The transubstantiation changes the game completely and literally changes bread and wine into the body and blood of Christ. Yet at its natural core, it begins as bread and wine – food and drink. How do we then feed the hungry? We simply provide people with sustenance, physical nourishment, food and drink.

Approach 2:  Advocacy

Advocacy is also necessary. We must ALL be keenly aware that if you do not have a seat at the table, you can be ignored or at worst relegated to the butcher’s block!

State-supported funding for food banks, fighting against hard-hearted approaches to those who receive governmental assistance such as SNAP (Supplemental Nutrition Assistance Program) benefits, creating tax incentives for donations to charitable organizations and businesses that provide food and services to the hungry, and protecting appropriations for invaluable programs such as the provision of meals through all of our schools (public and nonpublic alike) are vivid examples of how to use advocacy to the benefit of those who are lacking.

We are directed by Pope Emeritus Benedict XVI to cease being a “throwaway” culture and people. We can do so by changing our own personal habits as well as advocating for the needs of our neighbors.

Our Shared Intergenerational Call:

I’ll close with an expression that I have heard while living in Louisiana. “We are people that live to eat as opposed to eat to live.” While this may be true anywhere, we must never forget that many around us are in need of food so that they can eat and therefore live.

When Mack received the Eucharist for the first time he was joyful and proud – as he should have been. Katie and I’s responsibility is now to remind him that since he has received Christ within him, he MUST be ever more like Christ. He must live out the corporal works of mercy in tangible ways. Perhaps understanding the simplicity and literal nature of feeding the hungry will resonate with him most at this early age. Our shared intergenerational call will be to feed the hungry.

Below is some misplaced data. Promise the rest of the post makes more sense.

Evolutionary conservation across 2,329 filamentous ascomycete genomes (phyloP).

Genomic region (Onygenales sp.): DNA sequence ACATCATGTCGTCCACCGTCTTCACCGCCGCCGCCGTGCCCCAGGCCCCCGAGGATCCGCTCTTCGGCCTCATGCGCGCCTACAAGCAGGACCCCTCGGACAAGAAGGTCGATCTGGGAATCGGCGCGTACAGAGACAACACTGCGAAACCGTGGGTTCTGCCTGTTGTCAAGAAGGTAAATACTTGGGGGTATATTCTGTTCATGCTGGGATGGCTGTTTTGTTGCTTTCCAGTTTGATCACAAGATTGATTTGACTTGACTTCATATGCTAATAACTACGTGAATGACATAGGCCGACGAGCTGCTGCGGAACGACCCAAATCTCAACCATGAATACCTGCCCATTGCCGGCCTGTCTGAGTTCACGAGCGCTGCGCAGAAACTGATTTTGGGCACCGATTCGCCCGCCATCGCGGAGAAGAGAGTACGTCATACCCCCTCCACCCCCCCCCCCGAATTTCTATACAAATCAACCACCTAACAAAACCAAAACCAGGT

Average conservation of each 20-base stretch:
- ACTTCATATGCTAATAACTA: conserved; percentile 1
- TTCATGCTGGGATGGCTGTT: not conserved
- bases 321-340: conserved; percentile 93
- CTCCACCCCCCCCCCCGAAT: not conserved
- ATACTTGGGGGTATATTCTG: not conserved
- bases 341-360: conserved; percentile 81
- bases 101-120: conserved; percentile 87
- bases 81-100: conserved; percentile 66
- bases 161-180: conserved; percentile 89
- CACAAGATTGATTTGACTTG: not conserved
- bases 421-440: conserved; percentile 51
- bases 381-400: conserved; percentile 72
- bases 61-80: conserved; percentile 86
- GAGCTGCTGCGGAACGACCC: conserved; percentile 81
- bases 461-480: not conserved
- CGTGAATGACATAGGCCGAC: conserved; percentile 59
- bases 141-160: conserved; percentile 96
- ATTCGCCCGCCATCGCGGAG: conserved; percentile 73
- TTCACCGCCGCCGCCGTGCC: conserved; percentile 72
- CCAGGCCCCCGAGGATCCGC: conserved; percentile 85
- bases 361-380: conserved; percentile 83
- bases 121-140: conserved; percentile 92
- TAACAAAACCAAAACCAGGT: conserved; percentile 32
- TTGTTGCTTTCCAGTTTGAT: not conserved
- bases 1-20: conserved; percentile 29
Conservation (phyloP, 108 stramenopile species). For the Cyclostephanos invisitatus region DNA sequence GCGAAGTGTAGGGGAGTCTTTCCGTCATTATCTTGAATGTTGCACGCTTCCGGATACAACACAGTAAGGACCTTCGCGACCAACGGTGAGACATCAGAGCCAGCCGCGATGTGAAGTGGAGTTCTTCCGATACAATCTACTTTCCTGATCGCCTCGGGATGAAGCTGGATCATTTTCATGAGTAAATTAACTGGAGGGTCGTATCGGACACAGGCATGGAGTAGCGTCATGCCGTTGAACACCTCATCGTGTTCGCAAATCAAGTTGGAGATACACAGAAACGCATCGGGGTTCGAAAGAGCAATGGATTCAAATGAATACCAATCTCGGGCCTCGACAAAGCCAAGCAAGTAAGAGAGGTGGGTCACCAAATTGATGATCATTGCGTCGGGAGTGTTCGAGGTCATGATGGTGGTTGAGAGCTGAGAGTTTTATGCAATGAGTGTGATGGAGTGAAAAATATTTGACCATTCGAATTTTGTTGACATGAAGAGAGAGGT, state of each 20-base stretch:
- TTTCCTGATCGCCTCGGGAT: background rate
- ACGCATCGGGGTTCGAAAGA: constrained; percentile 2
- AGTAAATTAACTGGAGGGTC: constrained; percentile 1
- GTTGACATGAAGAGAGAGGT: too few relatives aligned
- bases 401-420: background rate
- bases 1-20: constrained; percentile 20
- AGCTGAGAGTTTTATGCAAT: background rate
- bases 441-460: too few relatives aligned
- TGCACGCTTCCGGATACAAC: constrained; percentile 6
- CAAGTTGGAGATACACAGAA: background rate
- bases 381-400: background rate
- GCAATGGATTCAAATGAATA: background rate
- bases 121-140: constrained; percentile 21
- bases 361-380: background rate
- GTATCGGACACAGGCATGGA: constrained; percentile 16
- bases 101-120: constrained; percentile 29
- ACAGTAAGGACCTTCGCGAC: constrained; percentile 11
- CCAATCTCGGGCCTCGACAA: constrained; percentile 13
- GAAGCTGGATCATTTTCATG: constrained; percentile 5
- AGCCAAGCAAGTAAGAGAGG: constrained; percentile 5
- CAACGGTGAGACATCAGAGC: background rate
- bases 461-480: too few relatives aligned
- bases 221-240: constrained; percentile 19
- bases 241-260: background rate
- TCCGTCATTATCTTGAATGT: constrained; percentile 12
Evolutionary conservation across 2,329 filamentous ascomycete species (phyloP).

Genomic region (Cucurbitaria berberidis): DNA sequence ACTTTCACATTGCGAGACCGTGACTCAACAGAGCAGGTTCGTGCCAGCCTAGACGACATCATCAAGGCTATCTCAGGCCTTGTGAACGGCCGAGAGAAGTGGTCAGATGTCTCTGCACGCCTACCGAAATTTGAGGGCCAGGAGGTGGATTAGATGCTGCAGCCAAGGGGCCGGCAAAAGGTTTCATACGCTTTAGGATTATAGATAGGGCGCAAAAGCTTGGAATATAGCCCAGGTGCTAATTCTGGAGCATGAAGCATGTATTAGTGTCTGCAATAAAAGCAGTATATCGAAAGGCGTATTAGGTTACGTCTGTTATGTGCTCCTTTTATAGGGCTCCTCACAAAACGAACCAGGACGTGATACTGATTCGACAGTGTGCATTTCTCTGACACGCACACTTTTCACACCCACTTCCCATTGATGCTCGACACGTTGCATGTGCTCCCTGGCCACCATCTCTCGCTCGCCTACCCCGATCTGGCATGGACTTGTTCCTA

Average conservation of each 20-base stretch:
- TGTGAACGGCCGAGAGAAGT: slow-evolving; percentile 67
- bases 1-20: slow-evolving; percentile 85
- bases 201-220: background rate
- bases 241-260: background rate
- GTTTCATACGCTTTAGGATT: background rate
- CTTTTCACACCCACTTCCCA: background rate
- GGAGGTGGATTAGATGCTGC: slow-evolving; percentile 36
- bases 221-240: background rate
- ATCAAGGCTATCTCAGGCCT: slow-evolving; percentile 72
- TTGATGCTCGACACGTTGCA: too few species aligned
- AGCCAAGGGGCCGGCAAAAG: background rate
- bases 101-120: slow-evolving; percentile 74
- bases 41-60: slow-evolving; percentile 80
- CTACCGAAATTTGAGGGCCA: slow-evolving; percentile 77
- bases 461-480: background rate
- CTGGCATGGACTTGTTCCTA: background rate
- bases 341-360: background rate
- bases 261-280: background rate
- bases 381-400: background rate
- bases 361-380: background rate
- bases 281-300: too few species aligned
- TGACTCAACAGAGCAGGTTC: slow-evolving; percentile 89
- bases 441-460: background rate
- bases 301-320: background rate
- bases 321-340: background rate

Let Us Not Frustrate Our Lord:

In Jesus’ dialogue with Simon Peter he asks him three times if he loves Him. Simon Peter is frustrated after the third request. I wonder if Simon Peter ever thought about whether or not Jesus was frustrated with him. Perhaps that was the need for doing so three times. Perhaps it was precipitated by Jesus not having seen Simon Peter feeding His people and that is why two out of Jesus’ three responses were “FEED…”

Let us not frustrate our Lord. Our relationship with Jesus CANNOT be separated from whether or not we carry out the corporal works of mercy. Let us quite literally FEED our neighbors who hunger.

Putting Mercy in Action: 

  • This week, what can I do to provide the basic sustenance needed to one of my neighbors?
  • How can I use less so my neighbor can I have more?
  • How can I take part in advocating for people and for programs that help provide food and meals for those in need?
  • Is there an organization I can get involved in that helps provide the most basic needs to others in my local community?

Please share your ideas on how to put mercy in motion with us!  You can contact us directly via Becky’s website or her Facebook page.  Or use #MercyMatters in social media.

You May Also Like…


Submit a Comment

Your email address will not be published. Required fields are marked *